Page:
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Review: Mary Shelley

by Jason Adams

In the summer of 1816 one of the most legendary of literary happenings occurred - the poet Percy Shelley and his wife Mary went to stay at the poet Lord Byron's house near Lake Geneva for the summer. Mary's step-sister Claire wrangled them an invite (or so she said) since she was having an affair with the spitefully torrid Lord himself. Also joining them at the house was the Lord's physician John Polidori, who also fancied himself somewhat of a writer. And birthed from those weeks of most gothic merrymaking was basically the entirety of the horror genre to come: Mary Shelley would come up with her lovely little monster Frankenstein, while Polidori would write "The Vampyre," the inspiration for a certain Bram Stoker a swift generation later.

The story of that time and place has been well-trod by fiction before...

Certainly most boisterous version is Gothic (1986) from director Ken Russell, a man who never met a wind machine he wouldn't violently rub his cinematic genitals back and forth against. To our great benefit! The film's ridiculous, but you'll never forget the story after watching it. And now comes the bio-pic.

Mary Shelleystarring a fine Elle Fanning, takes a more straight-forward (and somewhat dour) look at the material. It broadens the scope out to the entire romance between the poet and his wife through to her singular horror creation.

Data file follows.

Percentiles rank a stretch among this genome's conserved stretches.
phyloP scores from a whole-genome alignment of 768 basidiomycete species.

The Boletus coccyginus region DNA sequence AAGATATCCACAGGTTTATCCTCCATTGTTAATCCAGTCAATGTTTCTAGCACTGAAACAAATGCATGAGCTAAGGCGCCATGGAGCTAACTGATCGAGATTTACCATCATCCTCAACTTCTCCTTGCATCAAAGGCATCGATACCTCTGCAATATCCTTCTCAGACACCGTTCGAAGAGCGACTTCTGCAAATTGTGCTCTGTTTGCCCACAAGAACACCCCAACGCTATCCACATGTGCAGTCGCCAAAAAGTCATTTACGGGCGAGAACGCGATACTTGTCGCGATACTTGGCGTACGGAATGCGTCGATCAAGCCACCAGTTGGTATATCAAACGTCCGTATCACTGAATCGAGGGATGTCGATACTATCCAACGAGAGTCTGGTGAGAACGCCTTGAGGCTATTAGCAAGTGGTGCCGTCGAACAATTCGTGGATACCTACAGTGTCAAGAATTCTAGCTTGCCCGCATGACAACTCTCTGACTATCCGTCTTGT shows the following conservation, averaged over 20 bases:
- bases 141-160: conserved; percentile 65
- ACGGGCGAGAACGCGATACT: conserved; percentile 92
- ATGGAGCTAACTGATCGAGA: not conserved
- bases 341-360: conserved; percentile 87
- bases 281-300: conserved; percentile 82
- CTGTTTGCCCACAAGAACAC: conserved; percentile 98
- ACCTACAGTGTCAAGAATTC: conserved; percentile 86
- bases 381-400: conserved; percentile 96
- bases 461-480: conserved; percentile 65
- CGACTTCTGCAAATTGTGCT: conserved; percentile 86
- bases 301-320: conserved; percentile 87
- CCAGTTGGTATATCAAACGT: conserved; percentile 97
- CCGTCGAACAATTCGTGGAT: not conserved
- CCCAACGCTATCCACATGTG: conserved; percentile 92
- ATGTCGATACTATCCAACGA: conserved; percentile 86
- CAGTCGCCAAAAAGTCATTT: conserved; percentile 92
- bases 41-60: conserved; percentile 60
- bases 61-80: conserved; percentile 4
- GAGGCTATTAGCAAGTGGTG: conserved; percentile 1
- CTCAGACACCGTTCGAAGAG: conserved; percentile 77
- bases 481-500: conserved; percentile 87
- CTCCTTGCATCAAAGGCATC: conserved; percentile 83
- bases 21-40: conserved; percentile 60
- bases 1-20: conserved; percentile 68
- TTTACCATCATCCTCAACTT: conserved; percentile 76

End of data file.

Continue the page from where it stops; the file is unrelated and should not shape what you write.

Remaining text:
The movie makes righteous feminist hay of her gorgeously dark-minded invention. As well it ought to - she's one of a kind; a centuries-old beacon of the feminine creation unleashed. But Haifa Al-Mansour could use some of Ken Russell's liveliness. Mary Shelley's sad story could use a wind machine, or ten. While I have no doubt that the writer-director's version of Mary's grief after the death of her infant child, and the loneliness she felt thanks to her husband's strident infidelities, is more true to life... that those factors helped to birth Mary's futuristic monster? It's just... lacking some juice. You want somebody to march in and twist the knobs and crank up the little lightning balls on this sucker. Hardly any one is running through overgrown graveyards. Ain't nobody screaming "It's alive!"

One exception is Tom Sturridge, who sashays in mid-film as Lord Byron, a roving prick in guy-liner, and steals the show for the film's lively and mean retelling of the Lake Geneva portion.

He's there to show us what the film is missing. Even the spark of invention that we see Mary get from a passing science stage show doesn't carry the wattage of Sturridge's sexy wastrel. Every other actor perks up with him there, swining his absinthe carafe, loose lipped and suavely cruel. In him, and how he sparks these characters to attention, you see how fantasy is made. Yes what monsters of men we can make, but what fun they can give us too! Mary Shelley, for all her sadness, knew that. Her bio-pic assembles all the pieces but doesn't bring them to life.

Mary Shelley is now playing in select cities.

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Reader Comments (1)

Tom Sturridge.... ugh...

May 25, 2018 | Unregistered Commenterthevoid99

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